NEW DELHI: The Supreme Court on Monday said nobody had the right to become a self-appointed guardian of law as mob violence runs against the very core of legal principles, signalling chaos and lawlessness.
Stressing that the State had a duty to protect the citizens, the court passed a slew of directions to curb incidents of violent protests and demonstrations by private entities, targeting exhibition of movies, social functions and sections of people on moral grounds.
A Bench headed by Chief Justice Dipak Misra said the court was conscious that the purpose of crimes committed by groups of “self-appointed keepers of public morality” was to exercise unlawful power of authority.
The verdict came on a plea filed by Kodungallur Film Society which had highlighted the serious law and order problem that had arisen before the release of controversial movie Padmaavat.
The Bench said the states must step in and perform their duty by taking measures to prevent such acts in the first place, and ensure that law enforcement agencies exercise their power to bring the guilty to book.
“Nobody has the right to become a self-appointed guardian of the law and forcibly administer his or her own interpretation of the law on others, especially not with violent means,” the Bench ruled.
The bench further said, "Mob violence runs against the very core of our established legal principles since it signals chaos and lawlessness and the State has a duty to protect its citizens against the illegal and reprehensible acts of such groups".
It also noted the submissions of Attorney General K K Venugopal who had unequivocally said that violent protests leading to loss of life and damage to public and private properties were against the spirit of democracy and had told the court that an amendment in the law was in the offing to deal with such offences.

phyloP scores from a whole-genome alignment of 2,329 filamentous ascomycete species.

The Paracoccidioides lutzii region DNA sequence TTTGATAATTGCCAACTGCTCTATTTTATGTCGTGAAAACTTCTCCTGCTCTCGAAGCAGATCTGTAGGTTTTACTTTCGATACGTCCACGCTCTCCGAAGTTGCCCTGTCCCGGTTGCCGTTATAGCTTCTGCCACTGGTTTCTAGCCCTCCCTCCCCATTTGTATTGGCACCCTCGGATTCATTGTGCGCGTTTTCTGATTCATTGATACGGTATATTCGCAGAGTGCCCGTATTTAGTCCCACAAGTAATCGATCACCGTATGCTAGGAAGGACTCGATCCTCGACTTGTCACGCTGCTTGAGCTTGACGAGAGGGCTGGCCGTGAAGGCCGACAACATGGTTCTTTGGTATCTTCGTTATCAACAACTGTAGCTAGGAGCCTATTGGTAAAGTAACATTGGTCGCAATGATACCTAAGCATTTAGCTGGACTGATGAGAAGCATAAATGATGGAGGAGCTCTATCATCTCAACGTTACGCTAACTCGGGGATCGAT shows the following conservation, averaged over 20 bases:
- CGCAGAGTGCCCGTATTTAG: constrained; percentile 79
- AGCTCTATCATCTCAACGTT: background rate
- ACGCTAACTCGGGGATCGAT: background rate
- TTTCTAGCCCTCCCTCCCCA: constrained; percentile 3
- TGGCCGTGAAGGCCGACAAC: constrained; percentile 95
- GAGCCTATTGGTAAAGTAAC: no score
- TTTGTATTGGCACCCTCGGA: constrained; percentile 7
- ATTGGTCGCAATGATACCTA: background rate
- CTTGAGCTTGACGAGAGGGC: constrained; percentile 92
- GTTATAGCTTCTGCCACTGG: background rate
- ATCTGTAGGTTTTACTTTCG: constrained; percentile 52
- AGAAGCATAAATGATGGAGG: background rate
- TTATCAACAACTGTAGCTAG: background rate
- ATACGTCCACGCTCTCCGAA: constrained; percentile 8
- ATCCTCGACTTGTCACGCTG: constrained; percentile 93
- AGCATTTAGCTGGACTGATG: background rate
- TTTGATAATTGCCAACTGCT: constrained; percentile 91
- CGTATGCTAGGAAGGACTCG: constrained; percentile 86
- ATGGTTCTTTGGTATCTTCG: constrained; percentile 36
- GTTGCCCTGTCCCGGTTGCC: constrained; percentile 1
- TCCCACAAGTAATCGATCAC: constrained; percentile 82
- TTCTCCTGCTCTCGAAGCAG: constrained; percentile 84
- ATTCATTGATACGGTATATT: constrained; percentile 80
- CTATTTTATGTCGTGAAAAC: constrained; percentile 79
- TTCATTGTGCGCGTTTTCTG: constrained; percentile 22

"In addition to being patently illegal and unlawful, such acts of violence highlight a deeper malaise, one of intolerance towards others' views which then results in attempts to suppress alternate view points, artistic integrity and the freedom of speech and expression guaranteed by the Constitution of India," the bench said.
It added: "Indeed, the people who perpetrate such actions, especially against private parties, do so without fear of consequence and reprisal, probably believing that private parties do not have the wherewithal to hold them accountable for such actions."
Regarding the amendment in the Prevention of Damage to Public Property Act, the bench said it would not comment on the efficacy of the proposed legislative changes and said it would keep the issue open to be decided in appropriate proceedings.
It said: "A comprehensive structure will have to be evolved in the respective states so that the issues of accountability and efficiency in curbing incidents of peaceful protests turning into mob violence, causing damage to property including investigation, remedial and punitive measures, are duly addressed".
The bench referred to its directions passed in cases related to cow vigilantism, mob violence and instances of honour killings and said that all those measures have to be followed by the states to ensure that no such incidents take place.
The verdict also took note of its 2009 judgement in which various directions were passed after taking cognisance of various incidents of large scale destruction of public and private properties in the name of "agitations, bandhs and hartals".
It said that additional responsibilities would be fastened upon the nodal officers who have been appointed in pursuance of the earlier verdict in the mob violence case.
Now, these nodal officers would also be responsible for creating and maintaining a list of cultural establishments, including theatres, cinema halls, music venues, performance halls and centres and art galleries within the district, and pin point such vulnerable establishments which have been attacked/damaged by mob over the past five years.
"The person/persons who has/have initiated, promoted, instigated or any way caused to occur any act of violence against cultural programmes or which results in loss of life or damage to public or private property either directly or indirectly, shall be made liable to compensate the victims of such violence," the bench said, adding that states would have to also set up helpline numbers in this regard.
It said that these measures have to implemented by the Centre and states governments expeditiously within a period of eight weeks.
The bench also said that when any act of violence results in damage to property, the concerned police officials should file FIRs and complete the investigation as far as possible within the statutory period and submit a report in that regard.
Nodal officers will be responsible for maintaining a list of cultural establish-ments and pinpoint such vulnerable ones which have been attacked/damaged by mobs over past five years.
(With PTI inputs)